As a part of the Double Helix curriculum at the University of Rochester School of Medicine and Dentistry, six themes are addressed throughout 4 years of medical education. One of these themes is that of diversity. The goal of the diversity theme curriculum is to have students develop an understanding of how features of culture and society, economy, and social structures are related to health and disease in populations. This resource contains a three-part activity that includes a student narrative, an interactive large-group activity, and small-group work. The student narrative is prepared in advance while the large- and small-group activities are conducted in the course of a half day. The small-group work allows for debriefing from the large-group activity as well as for students' to provide peer feedback regarding the patient experiences outlined in their narratives. Expert faculty feedback is provided in addition through written critique of the narratives. These materials can be used for students who are at any level of training as long as they are interfacing with real patients. In general, the presentation is well received by the students. Although we do not have a pre- or postassessment data, we have noted that a number of students come to speak independently to speak with the course director, and ask for further insights or resources pertaining to the content.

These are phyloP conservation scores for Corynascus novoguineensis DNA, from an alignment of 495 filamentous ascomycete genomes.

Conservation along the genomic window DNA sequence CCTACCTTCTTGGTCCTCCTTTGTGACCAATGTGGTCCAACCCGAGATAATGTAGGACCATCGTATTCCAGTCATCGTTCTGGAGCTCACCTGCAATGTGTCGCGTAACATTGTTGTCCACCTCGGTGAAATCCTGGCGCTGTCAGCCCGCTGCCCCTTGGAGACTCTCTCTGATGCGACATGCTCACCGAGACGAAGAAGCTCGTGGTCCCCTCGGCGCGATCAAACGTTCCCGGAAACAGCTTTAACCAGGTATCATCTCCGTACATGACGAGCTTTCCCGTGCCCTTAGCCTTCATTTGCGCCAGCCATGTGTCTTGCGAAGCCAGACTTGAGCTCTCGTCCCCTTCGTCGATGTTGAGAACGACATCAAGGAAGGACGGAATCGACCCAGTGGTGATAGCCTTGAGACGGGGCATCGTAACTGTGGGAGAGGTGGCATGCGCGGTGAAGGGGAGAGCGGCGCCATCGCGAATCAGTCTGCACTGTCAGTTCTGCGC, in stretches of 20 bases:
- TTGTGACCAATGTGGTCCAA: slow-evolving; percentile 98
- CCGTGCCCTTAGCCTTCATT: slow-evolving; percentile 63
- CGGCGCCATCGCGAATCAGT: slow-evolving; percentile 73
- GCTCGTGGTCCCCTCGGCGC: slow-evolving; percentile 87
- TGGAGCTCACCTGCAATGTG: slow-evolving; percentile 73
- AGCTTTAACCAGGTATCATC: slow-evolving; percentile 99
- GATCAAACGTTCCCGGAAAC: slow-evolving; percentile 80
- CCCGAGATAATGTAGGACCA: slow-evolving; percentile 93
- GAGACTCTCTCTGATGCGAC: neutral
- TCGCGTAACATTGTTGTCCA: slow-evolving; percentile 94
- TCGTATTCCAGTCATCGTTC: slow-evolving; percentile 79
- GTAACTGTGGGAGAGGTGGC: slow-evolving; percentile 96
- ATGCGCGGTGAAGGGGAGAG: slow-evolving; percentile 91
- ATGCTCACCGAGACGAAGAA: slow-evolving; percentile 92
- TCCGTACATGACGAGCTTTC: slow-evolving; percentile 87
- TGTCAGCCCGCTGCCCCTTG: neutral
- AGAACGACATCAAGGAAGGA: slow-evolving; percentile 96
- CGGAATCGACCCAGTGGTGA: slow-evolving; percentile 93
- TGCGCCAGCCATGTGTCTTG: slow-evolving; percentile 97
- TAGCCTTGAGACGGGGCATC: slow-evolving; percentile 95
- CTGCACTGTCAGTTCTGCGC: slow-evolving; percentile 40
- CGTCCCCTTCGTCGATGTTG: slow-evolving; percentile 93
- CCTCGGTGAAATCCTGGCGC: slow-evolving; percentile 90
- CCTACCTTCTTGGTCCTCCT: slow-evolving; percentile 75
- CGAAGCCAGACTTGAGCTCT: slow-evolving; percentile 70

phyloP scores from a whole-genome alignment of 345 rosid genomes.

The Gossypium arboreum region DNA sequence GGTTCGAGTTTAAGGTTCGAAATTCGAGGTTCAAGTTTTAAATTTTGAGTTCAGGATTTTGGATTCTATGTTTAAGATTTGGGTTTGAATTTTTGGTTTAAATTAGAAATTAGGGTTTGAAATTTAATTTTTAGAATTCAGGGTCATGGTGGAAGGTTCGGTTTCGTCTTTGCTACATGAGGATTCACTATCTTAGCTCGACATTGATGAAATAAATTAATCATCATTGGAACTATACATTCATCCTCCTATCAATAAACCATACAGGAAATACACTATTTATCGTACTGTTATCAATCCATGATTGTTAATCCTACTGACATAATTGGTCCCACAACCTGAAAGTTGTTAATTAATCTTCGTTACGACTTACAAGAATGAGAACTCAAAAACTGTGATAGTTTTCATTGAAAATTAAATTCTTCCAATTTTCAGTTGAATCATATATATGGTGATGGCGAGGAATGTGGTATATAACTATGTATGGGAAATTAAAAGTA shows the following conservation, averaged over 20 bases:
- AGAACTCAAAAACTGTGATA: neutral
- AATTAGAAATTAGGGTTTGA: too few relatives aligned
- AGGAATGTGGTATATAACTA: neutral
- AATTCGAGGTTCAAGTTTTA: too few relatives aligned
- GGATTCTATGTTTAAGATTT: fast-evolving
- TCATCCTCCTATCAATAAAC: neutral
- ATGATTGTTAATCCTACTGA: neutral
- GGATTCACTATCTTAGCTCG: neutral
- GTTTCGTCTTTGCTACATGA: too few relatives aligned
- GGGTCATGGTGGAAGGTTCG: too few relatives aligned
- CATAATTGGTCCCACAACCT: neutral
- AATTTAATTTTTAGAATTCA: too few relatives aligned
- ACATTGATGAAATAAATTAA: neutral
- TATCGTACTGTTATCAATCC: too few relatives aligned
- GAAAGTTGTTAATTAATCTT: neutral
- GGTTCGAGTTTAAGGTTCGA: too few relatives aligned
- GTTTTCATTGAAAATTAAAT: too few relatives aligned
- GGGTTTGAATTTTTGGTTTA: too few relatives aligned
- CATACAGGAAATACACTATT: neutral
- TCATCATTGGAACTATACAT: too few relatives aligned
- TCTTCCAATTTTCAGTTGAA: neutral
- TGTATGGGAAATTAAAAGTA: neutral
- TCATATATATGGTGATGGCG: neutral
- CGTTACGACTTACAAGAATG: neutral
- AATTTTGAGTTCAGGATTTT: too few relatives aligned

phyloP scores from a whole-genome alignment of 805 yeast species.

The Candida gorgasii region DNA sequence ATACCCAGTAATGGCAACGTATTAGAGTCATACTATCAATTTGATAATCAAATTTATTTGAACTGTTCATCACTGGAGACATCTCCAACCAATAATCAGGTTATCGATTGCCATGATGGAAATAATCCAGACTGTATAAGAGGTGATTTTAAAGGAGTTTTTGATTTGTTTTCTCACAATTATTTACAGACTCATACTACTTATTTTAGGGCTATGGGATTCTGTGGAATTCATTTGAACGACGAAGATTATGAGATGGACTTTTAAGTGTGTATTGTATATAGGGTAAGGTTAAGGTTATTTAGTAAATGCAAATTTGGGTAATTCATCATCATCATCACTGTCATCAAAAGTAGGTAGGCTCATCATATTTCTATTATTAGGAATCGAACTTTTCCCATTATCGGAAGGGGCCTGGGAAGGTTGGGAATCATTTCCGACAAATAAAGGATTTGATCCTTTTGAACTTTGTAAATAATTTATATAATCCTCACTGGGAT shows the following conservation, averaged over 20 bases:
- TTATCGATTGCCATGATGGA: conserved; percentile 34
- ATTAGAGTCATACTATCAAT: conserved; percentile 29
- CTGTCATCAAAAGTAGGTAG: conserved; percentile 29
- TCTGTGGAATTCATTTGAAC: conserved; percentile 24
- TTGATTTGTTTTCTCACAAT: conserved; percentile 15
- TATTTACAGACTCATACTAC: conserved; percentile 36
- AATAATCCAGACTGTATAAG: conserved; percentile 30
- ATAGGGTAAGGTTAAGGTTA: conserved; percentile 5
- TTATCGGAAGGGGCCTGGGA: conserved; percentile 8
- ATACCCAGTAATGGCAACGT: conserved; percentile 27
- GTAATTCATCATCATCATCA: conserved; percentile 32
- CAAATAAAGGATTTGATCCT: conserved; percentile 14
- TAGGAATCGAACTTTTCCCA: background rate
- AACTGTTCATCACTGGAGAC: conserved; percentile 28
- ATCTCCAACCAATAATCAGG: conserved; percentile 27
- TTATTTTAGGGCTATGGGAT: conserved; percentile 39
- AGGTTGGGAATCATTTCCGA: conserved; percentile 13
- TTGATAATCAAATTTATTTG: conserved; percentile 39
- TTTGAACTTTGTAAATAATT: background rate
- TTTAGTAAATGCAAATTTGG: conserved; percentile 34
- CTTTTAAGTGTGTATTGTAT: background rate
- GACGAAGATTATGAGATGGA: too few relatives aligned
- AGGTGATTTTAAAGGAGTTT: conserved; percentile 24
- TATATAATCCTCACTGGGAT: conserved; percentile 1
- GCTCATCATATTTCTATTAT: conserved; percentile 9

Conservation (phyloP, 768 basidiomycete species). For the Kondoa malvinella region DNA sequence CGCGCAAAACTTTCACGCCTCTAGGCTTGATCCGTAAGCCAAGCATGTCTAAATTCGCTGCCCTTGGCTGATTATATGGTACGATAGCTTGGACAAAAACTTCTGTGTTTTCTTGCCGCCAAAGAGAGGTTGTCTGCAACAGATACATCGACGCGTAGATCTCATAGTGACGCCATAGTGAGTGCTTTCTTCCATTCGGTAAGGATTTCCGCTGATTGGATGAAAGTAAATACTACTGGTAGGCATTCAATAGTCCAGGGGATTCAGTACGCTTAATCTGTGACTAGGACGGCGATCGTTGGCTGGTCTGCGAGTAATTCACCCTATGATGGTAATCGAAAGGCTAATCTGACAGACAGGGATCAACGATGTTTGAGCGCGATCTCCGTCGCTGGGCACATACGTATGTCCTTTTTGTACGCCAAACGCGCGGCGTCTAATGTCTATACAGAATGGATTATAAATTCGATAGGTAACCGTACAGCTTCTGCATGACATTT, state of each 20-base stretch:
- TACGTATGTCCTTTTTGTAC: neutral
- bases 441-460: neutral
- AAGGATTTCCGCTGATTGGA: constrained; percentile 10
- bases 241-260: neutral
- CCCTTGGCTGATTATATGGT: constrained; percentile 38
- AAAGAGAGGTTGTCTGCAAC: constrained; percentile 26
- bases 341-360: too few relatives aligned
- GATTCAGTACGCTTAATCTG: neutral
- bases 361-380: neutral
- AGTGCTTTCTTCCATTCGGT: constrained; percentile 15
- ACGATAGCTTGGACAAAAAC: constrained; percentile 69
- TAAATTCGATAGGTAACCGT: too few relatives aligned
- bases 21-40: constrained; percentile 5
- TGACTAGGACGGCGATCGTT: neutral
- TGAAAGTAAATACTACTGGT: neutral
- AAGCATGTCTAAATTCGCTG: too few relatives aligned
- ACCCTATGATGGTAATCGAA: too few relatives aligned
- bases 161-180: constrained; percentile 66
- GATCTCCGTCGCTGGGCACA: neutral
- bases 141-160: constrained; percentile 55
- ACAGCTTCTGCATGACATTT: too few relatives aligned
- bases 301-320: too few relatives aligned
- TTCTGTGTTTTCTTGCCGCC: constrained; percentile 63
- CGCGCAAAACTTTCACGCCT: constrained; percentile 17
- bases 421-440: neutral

- Recognize stereotypes that providers and patients from different cultural backgrounds may ascribe to each other.
- Discuss how stereotypes and cultural differences can affect relationships, particularly between health provider and patient.
- Provide a written personal reflection on a clinical encounter that identifies personal biases around particular populations and strategizes ways to negotiate those biases using the core concepts of empathy, curiosity, and respect.
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